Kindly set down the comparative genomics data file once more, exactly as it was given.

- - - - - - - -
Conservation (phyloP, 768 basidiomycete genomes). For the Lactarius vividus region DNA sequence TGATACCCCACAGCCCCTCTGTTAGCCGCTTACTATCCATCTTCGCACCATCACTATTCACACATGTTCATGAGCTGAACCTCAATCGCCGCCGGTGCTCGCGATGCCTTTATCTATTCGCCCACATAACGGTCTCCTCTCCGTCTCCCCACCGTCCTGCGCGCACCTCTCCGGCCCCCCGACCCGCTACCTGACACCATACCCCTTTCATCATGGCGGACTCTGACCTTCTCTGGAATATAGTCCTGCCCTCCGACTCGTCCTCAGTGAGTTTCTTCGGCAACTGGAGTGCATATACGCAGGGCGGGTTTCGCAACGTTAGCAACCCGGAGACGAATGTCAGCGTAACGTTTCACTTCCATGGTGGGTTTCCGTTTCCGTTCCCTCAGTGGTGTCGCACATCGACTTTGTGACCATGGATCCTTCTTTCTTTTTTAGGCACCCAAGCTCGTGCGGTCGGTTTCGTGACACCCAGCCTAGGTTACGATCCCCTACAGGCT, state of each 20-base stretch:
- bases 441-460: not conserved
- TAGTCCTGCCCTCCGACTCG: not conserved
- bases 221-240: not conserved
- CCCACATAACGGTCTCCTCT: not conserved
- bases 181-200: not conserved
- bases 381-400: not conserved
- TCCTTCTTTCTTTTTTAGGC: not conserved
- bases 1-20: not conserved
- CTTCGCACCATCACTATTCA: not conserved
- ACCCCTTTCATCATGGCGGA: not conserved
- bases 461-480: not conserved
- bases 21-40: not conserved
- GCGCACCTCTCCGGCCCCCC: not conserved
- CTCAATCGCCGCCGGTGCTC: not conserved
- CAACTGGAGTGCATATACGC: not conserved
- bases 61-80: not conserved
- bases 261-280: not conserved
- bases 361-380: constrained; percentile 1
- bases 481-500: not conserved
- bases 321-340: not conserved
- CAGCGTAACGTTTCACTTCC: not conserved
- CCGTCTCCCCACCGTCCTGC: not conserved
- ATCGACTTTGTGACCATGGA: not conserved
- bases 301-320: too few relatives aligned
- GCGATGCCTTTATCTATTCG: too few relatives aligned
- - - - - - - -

Conservation (phyloP, 768 basidiomycete genomes). For the Lactarius vividus region DNA sequence TGATACCCCACAGCCCCTCTGTTAGCCGCTTACTATCCATCTTCGCACCATCACTATTCACACATGTTCATGAGCTGAACCTCAATCGCCGCCGGTGCTCGCGATGCCTTTATCTATTCGCCCACATAACGGTCTCCTCTCCGTCTCCCCACCGTCCTGCGCGCACCTCTCCGGCCCCCCGACCCGCTACCTGACACCATACCCCTTTCATCATGGCGGACTCTGACCTTCTCTGGAATATAGTCCTGCCCTCCGACTCGTCCTCAGTGAGTTTCTTCGGCAACTGGAGTGCATATACGCAGGGCGGGTTTCGCAACGTTAGCAACCCGGAGACGAATGTCAGCGTAACGTTTCACTTCCATGGTGGGTTTCCGTTTCCGTTCCCTCAGTGGTGTCGCACATCGACTTTGTGACCATGGATCCTTCTTTCTTTTTTAGGCACCCAAGCTCGTGCGGTCGGTTTCGTGACACCCAGCCTAGGTTACGATCCCCTACAGGCT, state of each 20-base stretch:
- bases 441-460: not conserved
- TAGTCCTGCCCTCCGACTCG: not conserved
- bases 221-240: not conserved
- CCCACATAACGGTCTCCTCT: not conserved
- bases 181-200: not conserved
- bases 381-400: not conserved
- TCCTTCTTTCTTTTTTAGGC: not conserved
- bases 1-20: not conserved
- CTTCGCACCATCACTATTCA: not conserved
- ACCCCTTTCATCATGGCGGA: not conserved
- bases 461-480: not conserved
- bases 21-40: not conserved
- GCGCACCTCTCCGGCCCCCC: not conserved
- CTCAATCGCCGCCGGTGCTC: not conserved
- CAACTGGAGTGCATATACGC: not conserved
- bases 61-80: not conserved
- bases 261-280: not conserved
- bases 361-380: constrained; percentile 1
- bases 481-500: not conserved
- bases 321-340: not conserved
- CAGCGTAACGTTTCACTTCC: not conserved
- CCGTCTCCCCACCGTCCTGC: not conserved
- ATCGACTTTGTGACCATGGA: not conserved
- bases 301-320: too few relatives aligned
- GCGATGCCTTTATCTATTCG: too few relatives aligned